Abhay Chopra made his directorial debut with last week’s thriller Ittefaq. He tells Suranjana Biswas why these are good times we’re living in
How does it feel to be acknowledged for your first film?
I wrote this film many years ago and it took quite a while for it to see the light of day. It is really heartwarming and overwhelming how the audience is appreciating it the way they are. This film is very special to me because I saw my granddad make this film and a lot of memories are attached to it. This was the first film my dad worked on as an assistant director.
Why did you think of remaking this cult classic? Why not another film?
First, it is my favourite film. I did not attempt to copy the original; this film is my re-telling of the story. It is a new way to tell the story and that is exciting. I have never tried to compete with the original. It’s like a fan being inspired by the original version, wanting to make a remake.
The original Ittefaq was quite a huge hit. Did you feel any pressure to live up to that success?
I tried to stay away from thoughts like that. I had a lot to carry on my shoulders as it is, for the original is a cult film and a successful one too. Also, the names associated with it are all legends today. I kind of zoned out from that and tried to stick to the film and the story that I was trying to tell. I think everybody who has worked on this film, from Shah Rukh, to Karan, to Junu, knew what the film was. In fact, it is one of Shah Rukh’s favourite films. If I had been constantly aware of the success of the original, I would never have been able to make this film.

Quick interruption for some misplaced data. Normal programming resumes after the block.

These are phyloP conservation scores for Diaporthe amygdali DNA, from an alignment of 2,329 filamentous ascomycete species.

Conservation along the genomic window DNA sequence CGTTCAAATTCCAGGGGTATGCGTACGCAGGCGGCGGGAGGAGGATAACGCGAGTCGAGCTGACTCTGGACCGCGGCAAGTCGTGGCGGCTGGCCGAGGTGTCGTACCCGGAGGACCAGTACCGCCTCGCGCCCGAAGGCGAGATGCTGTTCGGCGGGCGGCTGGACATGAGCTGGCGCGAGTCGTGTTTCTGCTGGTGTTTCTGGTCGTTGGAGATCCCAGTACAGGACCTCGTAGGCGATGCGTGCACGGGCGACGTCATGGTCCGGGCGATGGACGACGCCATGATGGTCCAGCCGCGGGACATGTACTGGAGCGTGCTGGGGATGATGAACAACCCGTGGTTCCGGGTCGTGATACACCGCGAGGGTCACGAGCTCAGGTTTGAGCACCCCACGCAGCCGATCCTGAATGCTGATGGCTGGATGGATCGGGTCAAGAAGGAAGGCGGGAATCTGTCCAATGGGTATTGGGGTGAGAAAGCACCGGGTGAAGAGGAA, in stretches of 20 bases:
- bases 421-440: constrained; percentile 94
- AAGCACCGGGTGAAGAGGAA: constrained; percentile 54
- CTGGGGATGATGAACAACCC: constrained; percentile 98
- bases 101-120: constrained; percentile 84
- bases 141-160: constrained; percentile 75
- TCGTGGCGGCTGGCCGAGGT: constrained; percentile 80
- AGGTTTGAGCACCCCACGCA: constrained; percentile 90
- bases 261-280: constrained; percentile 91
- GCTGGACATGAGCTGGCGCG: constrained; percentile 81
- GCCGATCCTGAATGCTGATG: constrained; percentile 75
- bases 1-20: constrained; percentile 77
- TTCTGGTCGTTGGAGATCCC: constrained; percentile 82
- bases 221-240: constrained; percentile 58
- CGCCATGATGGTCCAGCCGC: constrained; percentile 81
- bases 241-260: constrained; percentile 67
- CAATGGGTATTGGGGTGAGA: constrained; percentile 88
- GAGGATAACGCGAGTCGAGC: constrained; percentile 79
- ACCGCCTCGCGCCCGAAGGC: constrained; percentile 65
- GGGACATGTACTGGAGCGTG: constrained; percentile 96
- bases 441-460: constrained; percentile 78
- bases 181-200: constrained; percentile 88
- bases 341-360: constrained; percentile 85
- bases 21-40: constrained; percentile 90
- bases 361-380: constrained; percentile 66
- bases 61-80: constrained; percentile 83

Do you feel the thriller genre should be explored a little more in India? Which genre are you personally fond of?
There is a lot of fun making a murder mystery. My granddad made films like Kanoon, Dhund, etc and I am very fond of them. I am also fond of other genres and would like to explore all of them. Today, the audience is accepting all kinds of genres, which is evident from the appreciation this film has received. These are good times, where the audience is receptive to good content. As filmmakers, it is our responsibility to give them good content.
Coming from a film family, is it easy to secure a platform to launch yourself?
I know I have a big last name but I am also aware that my first name is very small. All of us have to strive to make our own name count in this industry and in this life! I am very grateful for my lineage which has given me a foot in the door. But, eventually, my work will have to speak for me.
Sure, my lineage makes it easier to meet people, but people will work with you not because of your last name; they will work with you only if they are interested in your work.
But, sure, I have to also live up to my last name. Hence it is double the pressure. Whenever I walk up the office stairs, I see all the great films made by my family, framed on the wall. I feel I have to make something really good to have my film framed on that wall too.
Did you always have Sidharth Malhotra and Sonakshi Sinha in mind for this film and what was it like to work with Akshaye Khanna?
I already said that I had approached Sidharth Malhotra for this film a couple of years ago. It did not work out then as he was shooting for something else. It was very important for me to get him on board because I felt he suited the character perfectly. He has such a wonderful face and innocence in his eyes. It was the same with Sonakshi. She can play the girl next door as well as a temptress equally well.
The first time I sat with Akshaye to narrate the story, I knew he was the guy from the way he looked at me. I thoroughly enjoyed working with him. He has done such a lot of good work. He respects people’s time and is a pleasure to work with. Sid and Sona… I know them as friends too and so we were very comfortable with each other.
You shot your first short film with Ranbir Kapoor! Tell us about it.
We have known each other since kindergarten. That was actually my thesis film and he was assisting Sanjay Leela Bhansali for Black. I just asked him do it and he said yes. It was fun.